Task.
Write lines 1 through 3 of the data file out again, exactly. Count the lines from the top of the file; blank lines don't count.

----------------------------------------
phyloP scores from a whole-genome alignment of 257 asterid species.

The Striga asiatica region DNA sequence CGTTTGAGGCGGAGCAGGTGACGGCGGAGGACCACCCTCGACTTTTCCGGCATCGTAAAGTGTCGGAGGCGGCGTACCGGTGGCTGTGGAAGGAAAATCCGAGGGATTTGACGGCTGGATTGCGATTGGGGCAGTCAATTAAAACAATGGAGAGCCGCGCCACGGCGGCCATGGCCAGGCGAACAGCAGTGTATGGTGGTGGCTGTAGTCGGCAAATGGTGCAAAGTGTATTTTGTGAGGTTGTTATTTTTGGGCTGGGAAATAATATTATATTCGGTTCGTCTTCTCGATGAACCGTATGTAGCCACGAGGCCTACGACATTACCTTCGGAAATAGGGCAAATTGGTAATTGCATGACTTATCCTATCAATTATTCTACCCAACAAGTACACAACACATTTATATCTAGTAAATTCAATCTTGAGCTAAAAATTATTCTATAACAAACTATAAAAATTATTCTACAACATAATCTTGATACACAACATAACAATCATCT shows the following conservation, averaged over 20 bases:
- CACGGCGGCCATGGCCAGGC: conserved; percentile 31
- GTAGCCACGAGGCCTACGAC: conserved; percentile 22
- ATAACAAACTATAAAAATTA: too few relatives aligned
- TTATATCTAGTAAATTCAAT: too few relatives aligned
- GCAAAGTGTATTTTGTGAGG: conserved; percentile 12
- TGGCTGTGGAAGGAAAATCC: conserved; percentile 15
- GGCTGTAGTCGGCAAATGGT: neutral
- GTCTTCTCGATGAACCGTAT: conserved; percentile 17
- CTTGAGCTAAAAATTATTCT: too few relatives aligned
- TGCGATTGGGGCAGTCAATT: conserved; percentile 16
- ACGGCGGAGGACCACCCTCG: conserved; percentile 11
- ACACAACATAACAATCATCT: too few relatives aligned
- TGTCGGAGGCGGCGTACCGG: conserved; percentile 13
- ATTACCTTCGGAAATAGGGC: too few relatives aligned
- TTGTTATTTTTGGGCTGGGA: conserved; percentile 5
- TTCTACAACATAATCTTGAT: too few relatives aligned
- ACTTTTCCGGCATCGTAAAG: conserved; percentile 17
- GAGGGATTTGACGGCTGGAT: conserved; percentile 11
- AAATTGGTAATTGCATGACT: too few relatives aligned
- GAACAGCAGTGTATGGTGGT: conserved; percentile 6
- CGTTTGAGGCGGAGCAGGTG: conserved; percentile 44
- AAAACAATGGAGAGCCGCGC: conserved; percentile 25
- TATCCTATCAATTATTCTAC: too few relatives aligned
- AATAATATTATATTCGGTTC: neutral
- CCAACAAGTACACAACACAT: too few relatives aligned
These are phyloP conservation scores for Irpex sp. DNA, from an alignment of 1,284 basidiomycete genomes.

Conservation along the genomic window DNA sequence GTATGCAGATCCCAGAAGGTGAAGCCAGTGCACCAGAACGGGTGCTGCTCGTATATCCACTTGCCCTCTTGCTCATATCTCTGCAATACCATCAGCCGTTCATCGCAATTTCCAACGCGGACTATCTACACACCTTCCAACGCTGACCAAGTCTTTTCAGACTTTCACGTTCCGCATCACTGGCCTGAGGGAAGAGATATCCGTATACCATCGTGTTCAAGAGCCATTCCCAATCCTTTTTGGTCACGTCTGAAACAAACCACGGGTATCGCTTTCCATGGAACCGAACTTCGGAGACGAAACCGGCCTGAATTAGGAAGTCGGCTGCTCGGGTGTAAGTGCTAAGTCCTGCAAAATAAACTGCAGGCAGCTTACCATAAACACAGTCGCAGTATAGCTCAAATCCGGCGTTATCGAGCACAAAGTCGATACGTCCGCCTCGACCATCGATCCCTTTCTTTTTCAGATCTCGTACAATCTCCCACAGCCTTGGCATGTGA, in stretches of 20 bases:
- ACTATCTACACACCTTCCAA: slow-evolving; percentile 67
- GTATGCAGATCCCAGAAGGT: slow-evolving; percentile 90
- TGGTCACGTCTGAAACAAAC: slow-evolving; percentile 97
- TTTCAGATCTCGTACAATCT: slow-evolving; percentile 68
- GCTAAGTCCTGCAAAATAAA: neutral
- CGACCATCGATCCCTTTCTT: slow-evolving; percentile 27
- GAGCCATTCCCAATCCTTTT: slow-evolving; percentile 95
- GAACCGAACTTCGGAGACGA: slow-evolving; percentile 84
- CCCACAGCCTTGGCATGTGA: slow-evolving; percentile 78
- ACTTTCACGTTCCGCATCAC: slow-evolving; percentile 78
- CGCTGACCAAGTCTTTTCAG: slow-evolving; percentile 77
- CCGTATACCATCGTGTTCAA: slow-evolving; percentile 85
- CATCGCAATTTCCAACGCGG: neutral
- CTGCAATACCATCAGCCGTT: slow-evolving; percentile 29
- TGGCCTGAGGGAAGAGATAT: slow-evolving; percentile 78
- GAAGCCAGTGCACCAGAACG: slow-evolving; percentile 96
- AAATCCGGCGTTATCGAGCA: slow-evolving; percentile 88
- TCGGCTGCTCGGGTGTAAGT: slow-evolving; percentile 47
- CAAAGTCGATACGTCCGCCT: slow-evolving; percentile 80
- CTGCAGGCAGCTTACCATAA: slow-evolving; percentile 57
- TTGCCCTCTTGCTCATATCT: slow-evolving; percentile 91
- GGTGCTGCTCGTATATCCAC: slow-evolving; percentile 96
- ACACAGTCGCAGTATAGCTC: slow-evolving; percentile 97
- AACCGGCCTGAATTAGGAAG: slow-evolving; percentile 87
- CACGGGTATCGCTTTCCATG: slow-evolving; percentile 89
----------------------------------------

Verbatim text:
phyloP scores from a whole-genome alignment of 257 asterid species.

The Striga asiatica region DNA sequence CGTTTGAGGCGGAGCAGGTGACGGCGGAGGACCACCCTCGACTTTTCCGGCATCGTAAAGTGTCGGAGGCGGCGTACCGGTGGCTGTGGAAGGAAAATCCGAGGGATTTGACGGCTGGATTGCGATTGGGGCAGTCAATTAAAACAATGGAGAGCCGCGCCACGGCGGCCATGGCCAGGCGAACAGCAGTGTATGGTGGTGGCTGTAGTCGGCAAATGGTGCAAAGTGTATTTTGTGAGGTTGTTATTTTTGGGCTGGGAAATAATATTATATTCGGTTCGTCTTCTCGATGAACCGTATGTAGCCACGAGGCCTACGACATTACCTTCGGAAATAGGGCAAATTGGTAATTGCATGACTTATCCTATCAATTATTCTACCCAACAAGTACACAACACATTTATATCTAGTAAATTCAATCTTGAGCTAAAAATTATTCTATAACAAACTATAAAAATTATTCTACAACATAATCTTGATACACAACATAACAATCATCT shows the following conservation, averaged over 20 bases:
- CACGGCGGCCATGGCCAGGC: conserved; percentile 31